Morris Beckman obituary

Publié le par The Guardian by Jonathan Beckman

Morris Beckman obituary
Morris Beckman’s first love was writing. During the second world war he had written his first book while in India, where he had learned to speak Hindi fluently

Morris Beckman’s first love was writing. During the second world war he had written his first book while in India, where he had learned to speak Hindi fluently

My father, Morris Beckman, who has died aged 94, was best known for his unyielding anti-fascism, which manifested itself initially in the late 1940s, when he and numerous other Jewish ex-servicemen founded the 43 Group in response to a revival in fascist activity in Britain.

The group, which included a young Vidal Sassoon, targeted all far-right bodies, in particular Oswald Mosley’s postwar party, the Union Movement, breaking up its meetings and events. Morris wrote and lectured on anti-fascist themes for many years and in his old age took great delight in being invited to give talks abroad, especially Germany, where he was feted by St Pauli, the Hamburg-based football club that has long had a strong anti-fascist tradition.

He was particularly pleased by the link because as a young man he had been a good footballer. In fact he had come through a successful trial with Spurs, but his father soon put a stop to any ambitions in that direction.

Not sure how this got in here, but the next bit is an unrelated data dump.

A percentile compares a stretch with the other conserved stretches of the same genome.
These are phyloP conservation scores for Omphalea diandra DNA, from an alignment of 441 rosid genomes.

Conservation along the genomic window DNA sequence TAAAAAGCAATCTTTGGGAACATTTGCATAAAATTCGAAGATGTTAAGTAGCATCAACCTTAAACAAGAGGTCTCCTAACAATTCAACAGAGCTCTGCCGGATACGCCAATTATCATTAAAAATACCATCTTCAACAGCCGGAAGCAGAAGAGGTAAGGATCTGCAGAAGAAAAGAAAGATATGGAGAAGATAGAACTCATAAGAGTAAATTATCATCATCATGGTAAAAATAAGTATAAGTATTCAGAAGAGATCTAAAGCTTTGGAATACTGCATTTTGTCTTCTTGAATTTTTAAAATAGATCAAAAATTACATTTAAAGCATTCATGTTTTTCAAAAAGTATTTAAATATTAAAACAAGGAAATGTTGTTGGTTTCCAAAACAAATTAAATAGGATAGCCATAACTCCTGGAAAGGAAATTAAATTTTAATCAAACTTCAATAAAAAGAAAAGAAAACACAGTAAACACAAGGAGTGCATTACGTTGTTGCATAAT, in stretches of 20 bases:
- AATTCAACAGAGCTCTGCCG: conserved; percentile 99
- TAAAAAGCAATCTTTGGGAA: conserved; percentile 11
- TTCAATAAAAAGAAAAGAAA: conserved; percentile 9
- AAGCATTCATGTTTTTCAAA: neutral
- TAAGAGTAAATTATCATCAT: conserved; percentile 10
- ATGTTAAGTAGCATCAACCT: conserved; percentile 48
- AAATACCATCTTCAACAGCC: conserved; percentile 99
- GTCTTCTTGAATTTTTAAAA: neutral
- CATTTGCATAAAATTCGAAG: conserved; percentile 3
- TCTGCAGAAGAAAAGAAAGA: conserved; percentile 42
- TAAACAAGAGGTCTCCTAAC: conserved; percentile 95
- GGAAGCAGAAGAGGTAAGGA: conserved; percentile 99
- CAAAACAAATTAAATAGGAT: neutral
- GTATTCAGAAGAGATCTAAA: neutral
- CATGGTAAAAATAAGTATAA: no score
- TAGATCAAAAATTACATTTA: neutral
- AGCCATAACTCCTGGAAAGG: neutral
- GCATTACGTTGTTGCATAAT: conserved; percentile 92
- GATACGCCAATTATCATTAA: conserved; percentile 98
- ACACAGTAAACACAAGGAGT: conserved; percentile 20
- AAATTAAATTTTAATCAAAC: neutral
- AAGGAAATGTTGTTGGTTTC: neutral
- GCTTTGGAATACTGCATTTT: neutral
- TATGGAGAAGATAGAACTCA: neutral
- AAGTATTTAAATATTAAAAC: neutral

Morris was born in Hackney, north-east London, son of Joseph, a textile merchant, and Rebecca, and went to Hackney Downs school. After joining the merchant navy in 1939, he had an eventful second world war and was twice torpedoed. After hostilities ended, cajoled by his parents he went into the family textiles business, which grew from premises near Old Street to a thriving company with factories in Crawley, West Sussex, and in London, Malta and the former Yugoslavia.

His first love, however, was writing. During the war he had written his first book while in India, where he had learned to speak Hindi fluently. While pursuing business success and raising a family, he produced novellas, plays, articles, books and diaries.

In later life, worn down by the highs and lows of the textile trade, he decided to devote his life to writing, with two themes paramount: the 43 Group and the merchant navy. A devotee of the typewriter, the tips of his forefingers were bent at an angle of 45 degrees to the rest of the finger, due to his constant pounding away. His published books included Atlantic Roulette (1996), about his wartime naval experiences, and The 43 Group (1993), which recounted the organisation’s anti-fascist resistance.

He is survived by his wife, Patricia (nee Lennard), by his two sons, Andrew and me, by two grandchildren, Anna and Edmond, and by four great-grandchildren.

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